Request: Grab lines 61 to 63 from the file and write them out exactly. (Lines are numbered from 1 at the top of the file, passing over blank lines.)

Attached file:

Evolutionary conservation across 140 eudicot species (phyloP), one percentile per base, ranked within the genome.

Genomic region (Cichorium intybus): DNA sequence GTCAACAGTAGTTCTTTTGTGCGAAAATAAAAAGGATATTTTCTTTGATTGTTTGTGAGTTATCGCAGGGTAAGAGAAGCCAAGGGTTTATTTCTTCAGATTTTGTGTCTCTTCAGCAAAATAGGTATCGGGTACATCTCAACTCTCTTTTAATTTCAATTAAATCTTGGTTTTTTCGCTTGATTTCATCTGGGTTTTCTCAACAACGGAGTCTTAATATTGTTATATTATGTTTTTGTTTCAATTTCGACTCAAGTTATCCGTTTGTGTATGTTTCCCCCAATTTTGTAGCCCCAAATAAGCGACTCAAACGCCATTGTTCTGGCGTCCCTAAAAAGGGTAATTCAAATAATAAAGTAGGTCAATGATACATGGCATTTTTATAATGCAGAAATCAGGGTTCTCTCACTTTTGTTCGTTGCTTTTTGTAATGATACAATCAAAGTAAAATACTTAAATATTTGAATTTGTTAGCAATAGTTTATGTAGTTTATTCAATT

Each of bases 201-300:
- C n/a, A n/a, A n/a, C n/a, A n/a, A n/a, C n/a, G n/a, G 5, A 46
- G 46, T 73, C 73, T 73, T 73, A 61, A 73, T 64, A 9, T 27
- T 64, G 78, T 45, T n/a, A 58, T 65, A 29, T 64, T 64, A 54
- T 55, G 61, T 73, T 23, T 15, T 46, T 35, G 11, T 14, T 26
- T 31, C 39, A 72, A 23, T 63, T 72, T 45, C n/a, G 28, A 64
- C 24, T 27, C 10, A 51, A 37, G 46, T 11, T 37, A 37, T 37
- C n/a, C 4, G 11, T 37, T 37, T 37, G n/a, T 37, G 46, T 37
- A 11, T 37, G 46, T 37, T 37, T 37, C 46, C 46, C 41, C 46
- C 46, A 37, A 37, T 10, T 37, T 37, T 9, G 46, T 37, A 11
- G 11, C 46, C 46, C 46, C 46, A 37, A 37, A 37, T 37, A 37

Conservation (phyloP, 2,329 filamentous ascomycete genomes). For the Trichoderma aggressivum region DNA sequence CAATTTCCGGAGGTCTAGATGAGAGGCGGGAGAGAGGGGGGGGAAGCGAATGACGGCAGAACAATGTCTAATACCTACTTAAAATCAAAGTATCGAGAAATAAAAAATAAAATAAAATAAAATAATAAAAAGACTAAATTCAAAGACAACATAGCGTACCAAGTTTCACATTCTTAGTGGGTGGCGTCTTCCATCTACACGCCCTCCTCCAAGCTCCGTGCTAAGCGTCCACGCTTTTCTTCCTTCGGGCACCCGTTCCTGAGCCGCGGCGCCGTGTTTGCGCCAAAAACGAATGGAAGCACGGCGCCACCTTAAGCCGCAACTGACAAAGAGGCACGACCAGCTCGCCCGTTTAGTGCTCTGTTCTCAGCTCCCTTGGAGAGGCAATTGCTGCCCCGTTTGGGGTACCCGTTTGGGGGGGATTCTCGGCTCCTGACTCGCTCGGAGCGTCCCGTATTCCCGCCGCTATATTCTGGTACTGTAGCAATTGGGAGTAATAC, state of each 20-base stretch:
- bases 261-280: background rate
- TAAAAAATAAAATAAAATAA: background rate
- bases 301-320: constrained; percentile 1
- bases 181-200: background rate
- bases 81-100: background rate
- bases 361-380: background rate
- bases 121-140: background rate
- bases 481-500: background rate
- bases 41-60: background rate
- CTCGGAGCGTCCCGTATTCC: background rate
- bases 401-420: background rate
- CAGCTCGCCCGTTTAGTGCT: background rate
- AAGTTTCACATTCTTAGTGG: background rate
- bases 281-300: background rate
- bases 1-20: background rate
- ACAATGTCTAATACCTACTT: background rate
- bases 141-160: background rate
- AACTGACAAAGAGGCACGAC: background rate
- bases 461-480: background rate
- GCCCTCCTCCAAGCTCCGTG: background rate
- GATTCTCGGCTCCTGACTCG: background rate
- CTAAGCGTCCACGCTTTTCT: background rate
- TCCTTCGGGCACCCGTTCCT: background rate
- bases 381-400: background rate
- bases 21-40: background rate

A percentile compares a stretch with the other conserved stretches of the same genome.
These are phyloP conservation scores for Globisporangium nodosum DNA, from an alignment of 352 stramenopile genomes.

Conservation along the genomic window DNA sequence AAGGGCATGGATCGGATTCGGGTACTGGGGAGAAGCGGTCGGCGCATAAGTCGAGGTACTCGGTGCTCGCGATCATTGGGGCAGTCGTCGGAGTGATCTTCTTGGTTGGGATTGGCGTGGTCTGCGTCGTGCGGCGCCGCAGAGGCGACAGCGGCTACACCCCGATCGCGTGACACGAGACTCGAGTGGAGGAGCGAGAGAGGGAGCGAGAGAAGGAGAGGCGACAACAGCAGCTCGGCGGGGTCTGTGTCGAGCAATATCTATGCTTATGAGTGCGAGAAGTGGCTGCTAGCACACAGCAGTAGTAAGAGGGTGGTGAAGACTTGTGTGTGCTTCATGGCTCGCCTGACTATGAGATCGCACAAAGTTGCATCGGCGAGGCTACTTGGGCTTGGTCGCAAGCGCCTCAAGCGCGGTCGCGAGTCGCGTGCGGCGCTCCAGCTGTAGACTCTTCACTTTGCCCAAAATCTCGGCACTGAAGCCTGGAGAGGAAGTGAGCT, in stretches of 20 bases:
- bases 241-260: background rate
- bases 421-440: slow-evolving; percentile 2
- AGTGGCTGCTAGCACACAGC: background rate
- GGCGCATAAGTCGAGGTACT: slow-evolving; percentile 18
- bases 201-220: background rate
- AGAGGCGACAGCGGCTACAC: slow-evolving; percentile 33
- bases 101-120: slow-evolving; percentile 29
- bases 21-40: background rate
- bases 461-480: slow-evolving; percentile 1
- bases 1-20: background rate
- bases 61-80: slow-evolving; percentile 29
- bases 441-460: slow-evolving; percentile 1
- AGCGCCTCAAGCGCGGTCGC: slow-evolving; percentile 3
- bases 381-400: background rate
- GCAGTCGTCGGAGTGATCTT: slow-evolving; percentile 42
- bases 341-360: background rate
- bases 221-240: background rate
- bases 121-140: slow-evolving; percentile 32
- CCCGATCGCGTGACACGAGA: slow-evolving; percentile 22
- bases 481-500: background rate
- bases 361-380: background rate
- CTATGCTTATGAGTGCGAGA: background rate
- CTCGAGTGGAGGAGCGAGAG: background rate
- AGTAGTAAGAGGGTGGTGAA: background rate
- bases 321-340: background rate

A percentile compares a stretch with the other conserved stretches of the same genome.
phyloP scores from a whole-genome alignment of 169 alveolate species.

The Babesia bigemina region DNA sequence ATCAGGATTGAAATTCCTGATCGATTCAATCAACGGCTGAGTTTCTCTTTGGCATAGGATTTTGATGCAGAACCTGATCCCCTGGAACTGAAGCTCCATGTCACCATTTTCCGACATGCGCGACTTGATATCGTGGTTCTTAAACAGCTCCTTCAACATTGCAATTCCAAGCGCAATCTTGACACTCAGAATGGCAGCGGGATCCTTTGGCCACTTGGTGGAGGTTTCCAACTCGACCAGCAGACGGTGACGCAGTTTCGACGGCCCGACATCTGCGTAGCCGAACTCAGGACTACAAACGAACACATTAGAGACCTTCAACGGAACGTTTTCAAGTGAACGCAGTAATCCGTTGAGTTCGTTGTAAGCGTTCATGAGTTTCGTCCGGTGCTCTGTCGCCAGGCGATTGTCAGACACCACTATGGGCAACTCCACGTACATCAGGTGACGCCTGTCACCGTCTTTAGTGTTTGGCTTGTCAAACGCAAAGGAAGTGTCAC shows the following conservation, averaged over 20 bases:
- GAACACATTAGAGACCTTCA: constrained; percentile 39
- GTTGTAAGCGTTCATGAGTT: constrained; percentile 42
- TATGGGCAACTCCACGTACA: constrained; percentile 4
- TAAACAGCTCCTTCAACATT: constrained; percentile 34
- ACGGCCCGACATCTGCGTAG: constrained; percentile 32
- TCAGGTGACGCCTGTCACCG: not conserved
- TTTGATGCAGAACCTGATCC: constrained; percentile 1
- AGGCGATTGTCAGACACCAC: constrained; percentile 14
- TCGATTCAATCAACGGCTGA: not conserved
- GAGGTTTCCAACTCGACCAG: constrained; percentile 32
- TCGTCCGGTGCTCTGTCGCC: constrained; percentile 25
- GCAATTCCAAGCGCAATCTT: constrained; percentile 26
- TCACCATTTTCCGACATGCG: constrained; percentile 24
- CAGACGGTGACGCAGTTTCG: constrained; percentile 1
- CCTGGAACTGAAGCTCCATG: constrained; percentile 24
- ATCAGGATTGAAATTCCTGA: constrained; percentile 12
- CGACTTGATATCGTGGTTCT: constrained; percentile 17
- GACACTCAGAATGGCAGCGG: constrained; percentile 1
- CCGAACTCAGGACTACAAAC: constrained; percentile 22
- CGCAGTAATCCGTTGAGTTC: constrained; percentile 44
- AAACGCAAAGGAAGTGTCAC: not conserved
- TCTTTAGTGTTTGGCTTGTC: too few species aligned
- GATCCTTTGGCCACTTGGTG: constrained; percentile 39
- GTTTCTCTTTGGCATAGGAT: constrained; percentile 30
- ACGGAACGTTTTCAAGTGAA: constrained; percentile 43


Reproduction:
- CCCGATCGCGTGACACGAGA: slow-evolving; percentile 22
- bases 481-500: background rate
- bases 361-380: background rate